Contemplative Prayer Class, Everyday God, Everyday Life, Mary, Prayer, Soul Care, St. Luke's UMC OKC, Writing
I’ve been working on next week’s session of Everyday God, the monthly contemplative prayer class I facilitate at St. Luke’s. The work is still mostly in my head, though some has made it to paper. But with a week to go, it’s time to pour it all out and to distill what’s there.
Yet, in the memory of Mother Mary, I ponder at the fragility of words, what to say and leave unsaid. Following the advice of a trusted friend, I try to rely less on my words and more on creating space for wonder and holy encounter.
Words don’t always write easily. Yet, even when words come they are easily misunderstood. And with misunderstanding, comes the temptation to pile on more words in an attempt to smudge the lines of perceived difference.
Part of the splendor and difficulty in writing is not being able to anticipate how others might interpret the thoughts laying underneath the written word. That particular line of words may send you, the reader, to something or someone or somewhere from your past or present. The words may open up pain. They may bring joy.
That italicized line of words simply took me the old adage that actions speak louder than words. Actions speak louder than words? Maybe. But even in action and inaction, there’s room for interpretation. There’s opportunity for deception, even for the actor.
I cannot control how others perceive my actions or my inactions. In the end, I simply do my best, and trust that all will be well. I do my best and let it go. I live in the mystery of difference and appreciate it for what it is, a opportnity to celebrate, a opporunity to learn, as long as I remain open to the mystery.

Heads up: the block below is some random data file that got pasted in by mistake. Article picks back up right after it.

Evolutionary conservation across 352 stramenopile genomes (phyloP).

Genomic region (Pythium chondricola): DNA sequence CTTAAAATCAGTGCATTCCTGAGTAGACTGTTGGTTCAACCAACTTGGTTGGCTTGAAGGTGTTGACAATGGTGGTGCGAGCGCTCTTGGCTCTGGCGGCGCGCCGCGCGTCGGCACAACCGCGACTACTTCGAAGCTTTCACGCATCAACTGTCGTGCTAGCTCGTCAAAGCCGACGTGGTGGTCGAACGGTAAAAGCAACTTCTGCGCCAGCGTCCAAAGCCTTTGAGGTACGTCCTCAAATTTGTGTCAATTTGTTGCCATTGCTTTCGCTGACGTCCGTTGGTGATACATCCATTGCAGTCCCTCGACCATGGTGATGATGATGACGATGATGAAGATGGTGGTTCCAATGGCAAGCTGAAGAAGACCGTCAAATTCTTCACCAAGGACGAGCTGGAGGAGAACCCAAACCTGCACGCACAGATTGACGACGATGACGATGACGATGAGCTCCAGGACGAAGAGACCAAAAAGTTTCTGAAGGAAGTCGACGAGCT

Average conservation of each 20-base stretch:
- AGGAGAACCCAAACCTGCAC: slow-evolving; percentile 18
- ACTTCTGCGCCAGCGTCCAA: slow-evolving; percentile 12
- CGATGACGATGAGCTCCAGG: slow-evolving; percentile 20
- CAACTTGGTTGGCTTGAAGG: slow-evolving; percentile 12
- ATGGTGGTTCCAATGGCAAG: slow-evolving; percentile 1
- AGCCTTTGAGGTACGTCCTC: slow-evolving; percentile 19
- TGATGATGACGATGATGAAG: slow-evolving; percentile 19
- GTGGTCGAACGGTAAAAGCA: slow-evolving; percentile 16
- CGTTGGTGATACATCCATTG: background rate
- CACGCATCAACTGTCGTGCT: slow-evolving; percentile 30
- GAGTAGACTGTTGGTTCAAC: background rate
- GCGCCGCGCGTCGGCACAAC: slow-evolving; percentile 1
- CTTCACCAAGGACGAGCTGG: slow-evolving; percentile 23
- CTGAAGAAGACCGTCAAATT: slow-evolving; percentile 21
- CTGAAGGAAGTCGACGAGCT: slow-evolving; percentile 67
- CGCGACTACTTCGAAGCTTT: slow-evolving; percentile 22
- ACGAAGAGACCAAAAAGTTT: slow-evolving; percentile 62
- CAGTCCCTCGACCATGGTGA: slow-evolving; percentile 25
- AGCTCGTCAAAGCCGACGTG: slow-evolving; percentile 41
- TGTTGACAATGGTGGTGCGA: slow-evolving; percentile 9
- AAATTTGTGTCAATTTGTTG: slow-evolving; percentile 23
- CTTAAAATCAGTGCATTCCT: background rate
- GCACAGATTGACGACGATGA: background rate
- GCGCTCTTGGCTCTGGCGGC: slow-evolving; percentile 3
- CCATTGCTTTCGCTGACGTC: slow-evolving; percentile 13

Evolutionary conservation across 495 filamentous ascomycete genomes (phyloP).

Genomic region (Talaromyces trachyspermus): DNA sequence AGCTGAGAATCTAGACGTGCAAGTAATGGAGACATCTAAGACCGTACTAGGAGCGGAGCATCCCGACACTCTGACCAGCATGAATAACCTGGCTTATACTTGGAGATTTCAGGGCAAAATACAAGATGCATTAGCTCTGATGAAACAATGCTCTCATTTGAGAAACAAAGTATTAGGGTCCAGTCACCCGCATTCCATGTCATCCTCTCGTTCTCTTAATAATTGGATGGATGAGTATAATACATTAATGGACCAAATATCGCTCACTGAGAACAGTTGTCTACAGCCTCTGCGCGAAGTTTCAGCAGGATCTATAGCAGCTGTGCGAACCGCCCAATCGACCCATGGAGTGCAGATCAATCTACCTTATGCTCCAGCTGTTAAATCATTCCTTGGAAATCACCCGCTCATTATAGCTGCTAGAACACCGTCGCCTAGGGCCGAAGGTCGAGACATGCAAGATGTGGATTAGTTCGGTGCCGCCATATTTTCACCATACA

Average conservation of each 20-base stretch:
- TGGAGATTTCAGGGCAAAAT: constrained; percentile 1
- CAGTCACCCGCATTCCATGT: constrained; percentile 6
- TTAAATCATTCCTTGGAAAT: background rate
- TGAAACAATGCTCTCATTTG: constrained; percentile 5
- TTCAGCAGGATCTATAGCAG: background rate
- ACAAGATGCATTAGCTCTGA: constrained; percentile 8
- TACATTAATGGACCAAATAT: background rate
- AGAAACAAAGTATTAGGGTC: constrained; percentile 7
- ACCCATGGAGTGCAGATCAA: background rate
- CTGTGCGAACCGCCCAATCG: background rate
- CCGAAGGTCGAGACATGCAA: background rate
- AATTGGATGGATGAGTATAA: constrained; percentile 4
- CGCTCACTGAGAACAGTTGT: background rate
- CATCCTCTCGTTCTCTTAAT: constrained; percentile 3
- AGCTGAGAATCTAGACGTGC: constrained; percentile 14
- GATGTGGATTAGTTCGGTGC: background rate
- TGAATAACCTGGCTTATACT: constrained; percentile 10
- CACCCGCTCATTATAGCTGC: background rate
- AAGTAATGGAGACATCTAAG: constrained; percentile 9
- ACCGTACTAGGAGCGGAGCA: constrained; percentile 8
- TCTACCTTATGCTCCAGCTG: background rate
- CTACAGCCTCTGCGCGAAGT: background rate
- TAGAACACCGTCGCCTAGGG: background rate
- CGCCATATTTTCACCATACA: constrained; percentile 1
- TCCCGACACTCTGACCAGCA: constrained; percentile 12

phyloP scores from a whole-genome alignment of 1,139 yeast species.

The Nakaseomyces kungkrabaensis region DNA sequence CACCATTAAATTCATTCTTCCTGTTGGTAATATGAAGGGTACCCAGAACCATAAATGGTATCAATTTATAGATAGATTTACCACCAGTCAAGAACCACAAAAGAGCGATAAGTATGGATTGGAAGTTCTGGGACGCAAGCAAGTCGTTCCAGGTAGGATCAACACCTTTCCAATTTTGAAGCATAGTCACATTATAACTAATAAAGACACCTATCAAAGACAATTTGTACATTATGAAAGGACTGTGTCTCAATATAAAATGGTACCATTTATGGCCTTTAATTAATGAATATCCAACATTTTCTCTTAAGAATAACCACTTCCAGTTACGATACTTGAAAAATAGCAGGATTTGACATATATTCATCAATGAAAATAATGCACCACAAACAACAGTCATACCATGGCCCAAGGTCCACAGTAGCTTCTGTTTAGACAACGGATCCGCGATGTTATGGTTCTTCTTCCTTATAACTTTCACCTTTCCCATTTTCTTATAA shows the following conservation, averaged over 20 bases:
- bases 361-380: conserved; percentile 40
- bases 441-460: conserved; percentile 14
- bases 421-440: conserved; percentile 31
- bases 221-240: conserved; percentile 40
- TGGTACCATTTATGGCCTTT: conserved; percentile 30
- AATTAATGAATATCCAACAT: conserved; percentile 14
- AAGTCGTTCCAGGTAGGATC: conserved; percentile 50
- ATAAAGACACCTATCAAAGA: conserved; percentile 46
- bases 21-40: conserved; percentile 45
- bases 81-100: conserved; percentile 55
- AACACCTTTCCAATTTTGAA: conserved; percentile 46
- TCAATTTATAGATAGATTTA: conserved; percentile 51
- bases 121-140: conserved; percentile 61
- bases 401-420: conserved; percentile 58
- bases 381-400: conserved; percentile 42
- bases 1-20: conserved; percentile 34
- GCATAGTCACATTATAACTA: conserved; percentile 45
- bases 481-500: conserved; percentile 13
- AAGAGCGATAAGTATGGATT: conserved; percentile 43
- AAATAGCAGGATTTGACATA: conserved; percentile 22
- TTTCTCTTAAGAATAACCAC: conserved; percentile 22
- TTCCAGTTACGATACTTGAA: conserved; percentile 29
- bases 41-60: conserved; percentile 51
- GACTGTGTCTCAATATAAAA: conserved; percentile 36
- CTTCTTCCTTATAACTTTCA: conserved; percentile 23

In the end, especially in my labor and delivery of any work of words, I rely on faith rather than words, the Word rather than words.
So much wisdom here.
When I began blogging, I had a good case of “blogger’s nerves”. Would people like what I wrote? Would I get comments? Would I even get readers?
Eventually, I came to my own rule: write, and let go. While working on a piece, I work like the very dickens, trying to get every thing perfect. Once it’s on the page, I start thinking about what comes next, and just let what happens, happen.
I suppose another way to say it is that our task is to learn what we can control, and not worry about the rest.
Hard to imagine you with blogger’s nerves.
I suffered from it’s cousin — blogger’s paralysis. I could not put that first piece to bed. Finally, almost a month into it with nary a “Hello World” post, I sent it to be son for editing ; Kyle’s a Sr. professional writing major at O.U. and I laugh now to remember his comments and suggestions: He told me I’d combed too much! And that there were at least four pieces in that first post — maybe I should divide and conquer and stop combing?
A good memory. I should write about it some time — maybe on the anniversary of my first post — I have Kyle to thank for my blog. He told me too. What a gift!
It took a while. But it helps to remember the reasons I’m doing this — writing practice — and to leave behind an internet shoe box full of memories for my chidlren to enjoy at their lesiure.